Two heaters were offered for Corvairs. In 1960 if you wanted an optional heater the gasoline type was all that was available - it's a great heater but Chevrolet thought it had met with consumer resistance. As a result, the "direct air" heater was born. It joined the the gas heater as an option in 1961 and we think 98% of all the Corvairs had direct air heaters after that. The gas heater was discontinued as an unpopular option in 1964, while the direct air heater became the only heater until end of production in 1969.

First a description of this type of heater is in order.

The lower part of the engine is enclosed by shrouding which forms a "heater box". The idea is to trap and control the hot air that comes off the engine so it is available to heat the passenger compartment. To avoid overheating the engine two damper doors are controlled by thermostats at the back of the engine. These "fail-safe" T-stats expand when overheated (or when they fail) which pushes the door open to let excess hot air escape. Two large 4" heater hoses channel the hot air up to a heater "distribution box". Here the heat is regulated as to it's entry into the passenger compartment. A blower motor and wheel aids in forcing air. (To visualize all this see the drawings on page N3). The system works quite well as long as things are as they should be.

THE HEATER SMELLS BAD - this is, of course, the most common complaint about the Corvair direct heater. 95% of the time the smell is that of burning oil. Obviously this is caused by oil leaks in or around the "heater box". When the oil leaks it comes in contact with the manifold logs and turns to smoke, which gets pulled up by the ducting. The worst causes of these leaks will be the rocker arm cover gaskets, the pushrod o rings and the oil pan gasket, although other leaks can cause some odors too. First, the oil leaks must be replaced (see our engine section for seals and o rings). In addition the "heater box" is sealed up with what are called Shroud Gaskets. These should be installed to help prevent oil and water from entering the heater box area from the outside (this is our part # U-24).

CARBON MONOXIDE LEAKS - are not that common but can happen anytime a packing is loose or missing or there is a hole or crack in a pipe. Such leaks are very dangerous and must be repaired immediately! See our exhaust section for repair parts.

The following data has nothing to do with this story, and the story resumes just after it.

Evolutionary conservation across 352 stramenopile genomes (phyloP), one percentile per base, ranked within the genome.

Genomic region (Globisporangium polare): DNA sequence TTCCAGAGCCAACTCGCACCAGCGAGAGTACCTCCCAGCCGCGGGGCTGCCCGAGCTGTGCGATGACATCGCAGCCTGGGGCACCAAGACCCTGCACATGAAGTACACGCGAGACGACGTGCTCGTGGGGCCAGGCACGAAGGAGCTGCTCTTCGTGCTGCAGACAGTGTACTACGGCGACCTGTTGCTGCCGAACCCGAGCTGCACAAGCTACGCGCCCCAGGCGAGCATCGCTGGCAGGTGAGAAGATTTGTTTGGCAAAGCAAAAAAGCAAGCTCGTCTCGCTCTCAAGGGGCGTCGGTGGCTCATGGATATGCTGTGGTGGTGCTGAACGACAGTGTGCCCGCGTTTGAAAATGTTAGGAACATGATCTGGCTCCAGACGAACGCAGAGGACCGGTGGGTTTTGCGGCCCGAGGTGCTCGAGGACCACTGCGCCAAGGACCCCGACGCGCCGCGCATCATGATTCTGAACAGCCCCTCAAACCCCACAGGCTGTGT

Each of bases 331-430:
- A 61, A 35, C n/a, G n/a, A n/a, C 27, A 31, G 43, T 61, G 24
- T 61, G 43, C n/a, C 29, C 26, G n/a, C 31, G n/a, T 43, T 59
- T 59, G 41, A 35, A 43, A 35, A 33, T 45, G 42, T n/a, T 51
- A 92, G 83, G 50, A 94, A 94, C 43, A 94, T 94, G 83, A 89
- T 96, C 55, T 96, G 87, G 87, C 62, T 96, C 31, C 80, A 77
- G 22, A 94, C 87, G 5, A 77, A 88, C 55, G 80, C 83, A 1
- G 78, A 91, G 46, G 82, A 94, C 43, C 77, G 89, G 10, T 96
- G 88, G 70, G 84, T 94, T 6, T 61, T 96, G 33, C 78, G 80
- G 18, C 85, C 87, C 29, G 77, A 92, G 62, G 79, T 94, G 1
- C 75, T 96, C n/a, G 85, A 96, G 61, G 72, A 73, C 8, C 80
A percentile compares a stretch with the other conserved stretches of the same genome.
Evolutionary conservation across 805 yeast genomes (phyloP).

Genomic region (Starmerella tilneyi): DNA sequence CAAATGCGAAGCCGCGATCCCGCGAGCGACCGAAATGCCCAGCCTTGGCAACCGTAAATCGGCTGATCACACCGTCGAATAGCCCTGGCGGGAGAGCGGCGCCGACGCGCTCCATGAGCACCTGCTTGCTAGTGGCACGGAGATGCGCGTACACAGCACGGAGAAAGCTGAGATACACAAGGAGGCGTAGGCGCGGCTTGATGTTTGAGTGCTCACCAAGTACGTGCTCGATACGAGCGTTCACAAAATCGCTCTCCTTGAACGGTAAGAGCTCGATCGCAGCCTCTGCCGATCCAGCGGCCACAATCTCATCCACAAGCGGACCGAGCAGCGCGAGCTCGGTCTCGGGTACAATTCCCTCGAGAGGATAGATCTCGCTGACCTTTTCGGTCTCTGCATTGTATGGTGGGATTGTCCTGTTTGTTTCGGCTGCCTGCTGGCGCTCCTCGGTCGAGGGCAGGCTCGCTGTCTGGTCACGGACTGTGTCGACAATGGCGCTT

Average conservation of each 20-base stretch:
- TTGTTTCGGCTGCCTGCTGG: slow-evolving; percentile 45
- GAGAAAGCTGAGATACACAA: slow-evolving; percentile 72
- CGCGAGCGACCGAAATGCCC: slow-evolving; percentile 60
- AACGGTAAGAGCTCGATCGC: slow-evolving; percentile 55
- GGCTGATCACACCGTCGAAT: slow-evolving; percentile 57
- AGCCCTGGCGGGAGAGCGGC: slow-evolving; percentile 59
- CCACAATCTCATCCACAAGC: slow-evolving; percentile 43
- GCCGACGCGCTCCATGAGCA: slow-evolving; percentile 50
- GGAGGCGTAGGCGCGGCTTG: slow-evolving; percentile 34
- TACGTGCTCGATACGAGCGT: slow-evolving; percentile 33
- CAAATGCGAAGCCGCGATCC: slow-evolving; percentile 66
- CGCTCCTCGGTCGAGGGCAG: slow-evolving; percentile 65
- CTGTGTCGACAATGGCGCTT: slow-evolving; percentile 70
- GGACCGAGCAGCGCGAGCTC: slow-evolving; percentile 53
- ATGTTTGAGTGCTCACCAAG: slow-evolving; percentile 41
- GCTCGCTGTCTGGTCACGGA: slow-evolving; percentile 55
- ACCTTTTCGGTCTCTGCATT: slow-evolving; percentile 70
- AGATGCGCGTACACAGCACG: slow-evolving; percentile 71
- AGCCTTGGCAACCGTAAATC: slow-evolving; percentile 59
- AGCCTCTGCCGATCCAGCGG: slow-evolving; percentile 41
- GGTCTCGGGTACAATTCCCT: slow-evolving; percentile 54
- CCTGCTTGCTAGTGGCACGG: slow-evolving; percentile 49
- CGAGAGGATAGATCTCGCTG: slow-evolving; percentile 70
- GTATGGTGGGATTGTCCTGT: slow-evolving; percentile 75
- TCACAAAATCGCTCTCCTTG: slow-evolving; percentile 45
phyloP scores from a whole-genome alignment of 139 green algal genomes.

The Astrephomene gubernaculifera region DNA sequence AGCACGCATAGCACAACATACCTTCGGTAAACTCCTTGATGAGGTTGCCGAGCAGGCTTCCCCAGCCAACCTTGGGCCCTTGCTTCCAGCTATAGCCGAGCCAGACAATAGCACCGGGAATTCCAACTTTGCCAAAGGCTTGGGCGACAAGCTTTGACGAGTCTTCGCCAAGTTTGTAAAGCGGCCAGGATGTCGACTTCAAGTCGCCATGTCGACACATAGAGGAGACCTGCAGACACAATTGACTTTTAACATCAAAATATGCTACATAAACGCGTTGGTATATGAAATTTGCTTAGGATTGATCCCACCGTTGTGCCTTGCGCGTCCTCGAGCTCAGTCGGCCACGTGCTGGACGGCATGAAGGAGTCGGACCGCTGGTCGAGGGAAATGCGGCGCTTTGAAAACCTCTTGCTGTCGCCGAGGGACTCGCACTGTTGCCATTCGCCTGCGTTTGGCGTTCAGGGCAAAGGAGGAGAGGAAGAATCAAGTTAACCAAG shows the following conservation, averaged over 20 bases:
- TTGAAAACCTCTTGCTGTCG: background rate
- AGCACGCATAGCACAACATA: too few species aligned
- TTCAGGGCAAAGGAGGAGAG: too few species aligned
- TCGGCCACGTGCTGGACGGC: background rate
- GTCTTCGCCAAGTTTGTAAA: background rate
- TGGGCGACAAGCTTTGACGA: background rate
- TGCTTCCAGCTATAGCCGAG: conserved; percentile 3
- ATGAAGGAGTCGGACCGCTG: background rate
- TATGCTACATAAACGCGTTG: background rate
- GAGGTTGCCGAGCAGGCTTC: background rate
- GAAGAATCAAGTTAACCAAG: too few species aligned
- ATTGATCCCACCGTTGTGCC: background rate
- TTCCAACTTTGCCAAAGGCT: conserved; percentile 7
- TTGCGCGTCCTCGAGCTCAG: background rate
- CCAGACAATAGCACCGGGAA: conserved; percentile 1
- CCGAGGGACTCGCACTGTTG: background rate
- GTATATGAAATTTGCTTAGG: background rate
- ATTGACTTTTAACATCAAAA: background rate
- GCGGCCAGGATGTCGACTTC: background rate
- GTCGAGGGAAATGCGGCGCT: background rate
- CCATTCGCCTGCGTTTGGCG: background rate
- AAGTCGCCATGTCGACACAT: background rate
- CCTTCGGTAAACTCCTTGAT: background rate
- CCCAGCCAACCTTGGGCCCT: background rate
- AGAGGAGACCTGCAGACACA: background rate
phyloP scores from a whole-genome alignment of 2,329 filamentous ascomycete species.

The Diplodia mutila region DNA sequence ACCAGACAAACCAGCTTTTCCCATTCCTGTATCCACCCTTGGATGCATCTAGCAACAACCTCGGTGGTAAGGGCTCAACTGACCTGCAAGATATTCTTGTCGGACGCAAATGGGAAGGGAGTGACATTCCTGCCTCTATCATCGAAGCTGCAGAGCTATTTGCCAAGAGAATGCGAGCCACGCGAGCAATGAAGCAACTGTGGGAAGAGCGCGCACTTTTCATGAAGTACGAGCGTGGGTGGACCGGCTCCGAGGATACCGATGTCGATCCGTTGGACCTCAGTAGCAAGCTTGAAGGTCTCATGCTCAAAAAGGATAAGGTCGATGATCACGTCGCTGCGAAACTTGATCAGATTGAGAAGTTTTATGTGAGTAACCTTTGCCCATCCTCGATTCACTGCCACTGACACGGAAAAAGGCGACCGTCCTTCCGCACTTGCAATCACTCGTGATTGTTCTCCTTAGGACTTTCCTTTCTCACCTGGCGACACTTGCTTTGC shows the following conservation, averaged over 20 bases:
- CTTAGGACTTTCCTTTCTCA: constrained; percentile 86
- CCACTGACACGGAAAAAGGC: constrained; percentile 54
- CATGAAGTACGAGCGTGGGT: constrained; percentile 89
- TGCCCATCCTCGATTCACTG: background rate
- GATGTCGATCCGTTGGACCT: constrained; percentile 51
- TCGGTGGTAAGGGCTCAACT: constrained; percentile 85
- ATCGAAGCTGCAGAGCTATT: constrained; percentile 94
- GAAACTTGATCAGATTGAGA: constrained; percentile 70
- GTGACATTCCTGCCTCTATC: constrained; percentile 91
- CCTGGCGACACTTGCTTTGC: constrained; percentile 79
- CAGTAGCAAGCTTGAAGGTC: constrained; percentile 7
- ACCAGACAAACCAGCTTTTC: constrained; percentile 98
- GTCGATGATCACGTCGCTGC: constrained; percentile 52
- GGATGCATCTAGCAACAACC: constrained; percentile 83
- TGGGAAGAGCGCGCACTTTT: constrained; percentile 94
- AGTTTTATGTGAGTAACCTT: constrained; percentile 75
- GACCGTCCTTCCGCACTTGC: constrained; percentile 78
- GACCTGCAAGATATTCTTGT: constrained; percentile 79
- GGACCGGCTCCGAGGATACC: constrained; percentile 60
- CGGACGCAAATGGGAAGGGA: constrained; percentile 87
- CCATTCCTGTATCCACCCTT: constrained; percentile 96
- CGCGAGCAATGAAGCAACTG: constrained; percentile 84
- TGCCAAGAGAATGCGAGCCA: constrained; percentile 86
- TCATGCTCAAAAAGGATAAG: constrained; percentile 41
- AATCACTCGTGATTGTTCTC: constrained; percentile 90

THINGS SEEM TO BE FINE BUT THERE'S NO HEAT - if the heater fan is working, but you get only cold air, then you need to check - THE 4" HOSES - make sure that they are both in place and aren't full of holes. If they need to be replaced the hose is PN U-458 and is sold by the foot. 5' will do both sides of a 61-64, 6' both sides of 65-69.

MISSING SHROUDING - if any of the lower shrouding is missing then most of the hot air will escape and not be available. We have most all shrouding available used.

BAD THERMOSTATS - when the "bellows" damper door thermostats fail they expand out, making sure that the doors open. Unfortunately in cold weather these doors usually must remain closed, even when the engine is warmed up. If they are open prematurely then the hot air will escape.

THERE'S HEAT BUT NOT MUCH VOLUME OF AIR - your air or heat control cables may be stuck or broken. See the CABLES section for replacements. Also the heater or defroster hoses may be plugged up with either loose insulation or other matter (mice love Corvairs and like to make nests in the ducting).

HI-VOLUME BLOWER MOTORS - can increase your volume of air up to 40% without major modifications to the system. This is very helpful for all Corvairs but especially vans and convertibles. The hi-volume blower motor is PN U-2488. In addition you should replace your old two piece riveted fan with a one piece plastic fan PN U-2489 (no more rattling fan!).

Remember that the Corvair direct air heater works very well when some basic things are the way they should be!